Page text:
Morgan’s Point is in paperback

Morgan’s Point, my first novel is now in a paperback edition. It can be ordered on Amazon. The book is also available on Kindle as an ebook.  I am particularly excited about the book in paperback. Being old school I love to hold a book in my hand. It is gratifying that the hard work is over on this project and I can turn all of my attention to completing my second book,  AnahuacAnahuac is the sequel to Morgan’s Point.

Morgan’s Point is a story of a young man named Jim and his birthday wish for manhood. The wish  is granted, but at a price a young boy could have never foreseen. Manhood comes to Jim through an unspeakable tragedy. Jim believes he has exorcised the demons of his youth when he becomes an assistant district attorney and marries Cooper Faircloth, the hard working heiress to a newspaper fortune. Jim’s redemption begins to fall apart when Cooper’s obsessive drive to be accepted in a man’s world of newspaper publishing in the 1960’s leaves him lonely and resentful. Sparks fly with the sudden reappearance of Chinky Mason, Jim’s troubled and alcoholic college sweetheart. When Jim’s ambition allows a clever criminal to outwit a flawed justice system, Jim discovers that his redemption may be illusory. What does a man do when he realizes that his not the man he wants to be and what can he do if he is preordained to fail?

Anahuac  is a story of a troubled young lawyer who defends a popular 1970’s radio evangelist accused of murdering a wealthy spinster in an isolated Texas county brimming with oil, evangelicals and greed. You don’t have to have read Morgan’s Point to enjoy Anahuac, but it would probably make the second book more fun. Anahuac will be on Kindle and Amazon in paperback soon. Thanks to all of you who have sent complements. I hope you enjoy the books as much as I’ve enjoyed writing them.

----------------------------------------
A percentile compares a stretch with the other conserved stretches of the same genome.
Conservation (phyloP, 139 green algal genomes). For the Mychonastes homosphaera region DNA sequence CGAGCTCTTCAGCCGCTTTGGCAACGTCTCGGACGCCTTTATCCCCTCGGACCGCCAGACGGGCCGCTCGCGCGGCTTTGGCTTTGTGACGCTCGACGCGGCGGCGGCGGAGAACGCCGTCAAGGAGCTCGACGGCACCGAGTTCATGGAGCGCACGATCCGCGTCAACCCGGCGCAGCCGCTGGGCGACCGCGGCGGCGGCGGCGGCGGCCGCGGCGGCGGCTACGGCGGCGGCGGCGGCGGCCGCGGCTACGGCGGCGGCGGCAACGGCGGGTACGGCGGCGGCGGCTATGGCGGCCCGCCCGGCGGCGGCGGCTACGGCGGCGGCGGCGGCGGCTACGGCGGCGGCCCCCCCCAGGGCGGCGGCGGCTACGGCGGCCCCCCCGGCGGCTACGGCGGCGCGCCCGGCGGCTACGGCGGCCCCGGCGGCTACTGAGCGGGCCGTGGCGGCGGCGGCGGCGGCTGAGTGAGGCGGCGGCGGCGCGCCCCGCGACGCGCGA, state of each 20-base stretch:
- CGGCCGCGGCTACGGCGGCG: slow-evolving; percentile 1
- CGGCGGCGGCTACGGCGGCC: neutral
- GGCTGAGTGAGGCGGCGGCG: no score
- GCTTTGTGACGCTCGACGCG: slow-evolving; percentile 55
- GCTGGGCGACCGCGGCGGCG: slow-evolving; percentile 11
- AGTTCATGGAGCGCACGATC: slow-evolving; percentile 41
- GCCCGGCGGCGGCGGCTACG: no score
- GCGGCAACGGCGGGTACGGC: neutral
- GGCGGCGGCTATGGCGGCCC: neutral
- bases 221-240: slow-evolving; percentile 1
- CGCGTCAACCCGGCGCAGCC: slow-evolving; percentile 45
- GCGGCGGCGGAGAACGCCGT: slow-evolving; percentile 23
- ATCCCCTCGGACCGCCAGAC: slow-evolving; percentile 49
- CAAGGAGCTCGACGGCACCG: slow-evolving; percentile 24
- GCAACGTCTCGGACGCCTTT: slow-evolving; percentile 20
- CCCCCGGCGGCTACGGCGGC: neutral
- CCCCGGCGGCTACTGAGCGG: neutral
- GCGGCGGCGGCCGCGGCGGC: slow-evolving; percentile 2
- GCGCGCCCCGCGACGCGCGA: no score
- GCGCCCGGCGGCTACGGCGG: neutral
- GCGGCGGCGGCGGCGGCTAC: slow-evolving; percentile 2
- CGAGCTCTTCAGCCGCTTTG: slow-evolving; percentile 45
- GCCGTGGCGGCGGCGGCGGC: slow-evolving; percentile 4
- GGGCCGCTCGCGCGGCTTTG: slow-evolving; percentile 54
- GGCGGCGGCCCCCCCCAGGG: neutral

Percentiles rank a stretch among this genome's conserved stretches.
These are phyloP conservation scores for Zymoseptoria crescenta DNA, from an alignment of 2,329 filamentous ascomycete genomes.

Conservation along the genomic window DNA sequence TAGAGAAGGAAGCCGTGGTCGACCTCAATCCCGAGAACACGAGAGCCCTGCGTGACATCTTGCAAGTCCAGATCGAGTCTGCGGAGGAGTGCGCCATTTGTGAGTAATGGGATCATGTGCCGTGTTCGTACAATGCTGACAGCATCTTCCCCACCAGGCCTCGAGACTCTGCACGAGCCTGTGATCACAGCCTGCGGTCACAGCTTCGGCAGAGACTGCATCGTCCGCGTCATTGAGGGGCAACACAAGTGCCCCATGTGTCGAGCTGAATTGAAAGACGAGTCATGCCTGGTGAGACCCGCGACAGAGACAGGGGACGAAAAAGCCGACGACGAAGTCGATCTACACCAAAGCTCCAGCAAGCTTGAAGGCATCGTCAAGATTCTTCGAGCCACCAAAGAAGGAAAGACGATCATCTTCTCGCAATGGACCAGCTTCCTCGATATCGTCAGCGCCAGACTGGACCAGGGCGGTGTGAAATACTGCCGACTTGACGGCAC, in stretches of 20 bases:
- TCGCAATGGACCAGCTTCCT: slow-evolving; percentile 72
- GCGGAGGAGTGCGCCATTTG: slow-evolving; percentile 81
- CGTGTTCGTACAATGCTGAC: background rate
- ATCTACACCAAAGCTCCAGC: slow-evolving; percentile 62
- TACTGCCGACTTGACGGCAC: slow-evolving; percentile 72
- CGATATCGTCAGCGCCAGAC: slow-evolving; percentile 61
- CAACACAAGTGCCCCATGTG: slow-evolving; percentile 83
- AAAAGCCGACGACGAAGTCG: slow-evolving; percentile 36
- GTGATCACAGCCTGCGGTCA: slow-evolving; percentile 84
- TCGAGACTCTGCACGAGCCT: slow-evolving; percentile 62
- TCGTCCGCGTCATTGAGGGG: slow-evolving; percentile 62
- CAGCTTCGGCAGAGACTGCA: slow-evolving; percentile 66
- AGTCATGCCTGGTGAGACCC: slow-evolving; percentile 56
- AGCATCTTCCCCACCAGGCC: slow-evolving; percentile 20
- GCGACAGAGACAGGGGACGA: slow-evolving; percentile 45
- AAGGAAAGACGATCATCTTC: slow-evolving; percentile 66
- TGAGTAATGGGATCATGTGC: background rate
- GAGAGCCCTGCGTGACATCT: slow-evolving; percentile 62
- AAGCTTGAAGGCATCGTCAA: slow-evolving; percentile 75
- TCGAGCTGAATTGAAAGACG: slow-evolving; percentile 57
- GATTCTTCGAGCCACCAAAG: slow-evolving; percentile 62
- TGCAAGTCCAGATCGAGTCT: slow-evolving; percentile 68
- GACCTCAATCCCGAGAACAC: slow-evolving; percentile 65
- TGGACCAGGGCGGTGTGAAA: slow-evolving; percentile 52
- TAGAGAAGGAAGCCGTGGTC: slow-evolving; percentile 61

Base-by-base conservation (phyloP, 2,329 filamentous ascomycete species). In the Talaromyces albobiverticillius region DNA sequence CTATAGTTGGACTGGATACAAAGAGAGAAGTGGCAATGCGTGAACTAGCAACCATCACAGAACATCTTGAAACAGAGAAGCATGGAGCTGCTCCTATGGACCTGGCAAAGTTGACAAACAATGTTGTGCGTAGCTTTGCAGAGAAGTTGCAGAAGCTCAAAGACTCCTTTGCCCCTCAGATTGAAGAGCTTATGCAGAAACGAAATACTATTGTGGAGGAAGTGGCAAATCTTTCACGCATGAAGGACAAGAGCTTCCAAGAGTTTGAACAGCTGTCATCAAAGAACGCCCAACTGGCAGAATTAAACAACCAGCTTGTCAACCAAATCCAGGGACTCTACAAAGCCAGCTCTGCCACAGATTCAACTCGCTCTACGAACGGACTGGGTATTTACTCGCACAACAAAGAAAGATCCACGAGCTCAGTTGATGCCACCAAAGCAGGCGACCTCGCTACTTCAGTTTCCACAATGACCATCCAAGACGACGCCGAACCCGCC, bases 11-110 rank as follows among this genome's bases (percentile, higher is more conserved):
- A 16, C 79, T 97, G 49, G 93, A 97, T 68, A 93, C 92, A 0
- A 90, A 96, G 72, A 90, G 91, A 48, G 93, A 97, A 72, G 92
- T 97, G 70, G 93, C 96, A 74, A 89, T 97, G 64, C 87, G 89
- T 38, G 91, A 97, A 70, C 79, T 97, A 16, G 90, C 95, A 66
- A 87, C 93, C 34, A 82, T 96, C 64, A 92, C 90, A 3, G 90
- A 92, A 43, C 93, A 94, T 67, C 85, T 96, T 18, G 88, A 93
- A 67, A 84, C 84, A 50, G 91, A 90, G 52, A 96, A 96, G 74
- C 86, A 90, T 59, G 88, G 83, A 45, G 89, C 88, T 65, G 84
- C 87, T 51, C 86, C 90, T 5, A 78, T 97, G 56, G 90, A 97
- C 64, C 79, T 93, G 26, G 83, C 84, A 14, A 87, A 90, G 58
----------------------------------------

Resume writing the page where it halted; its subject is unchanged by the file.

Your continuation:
There are other books called Morgan’s Point on the market. If you are interested to buying my book take care to order the one I wrote.


A Sad Day At UT


There was a ceremony today at The University of Texas to rededicate the Tower Garden created to honor those who were killed or wounded 50 years ago today in Austin.The garden is also dedicated to the police heroes who risked their lives to stop the rampage of a student gone mad. Perched high above the main mall the sniper randomly shot students, staff and a policeman with the military precision he’d learned in the Marines.

I attended the ceremony and it was moving. The University initially resisted calls for a fitting monument to those affected by the shootings. The old ways of just trying to forget bad things like war and tragedy only lead to more trauma.  Today the University acknowledged that truth and expanded the small memorial hidden away next to a biology pond behind the Tower.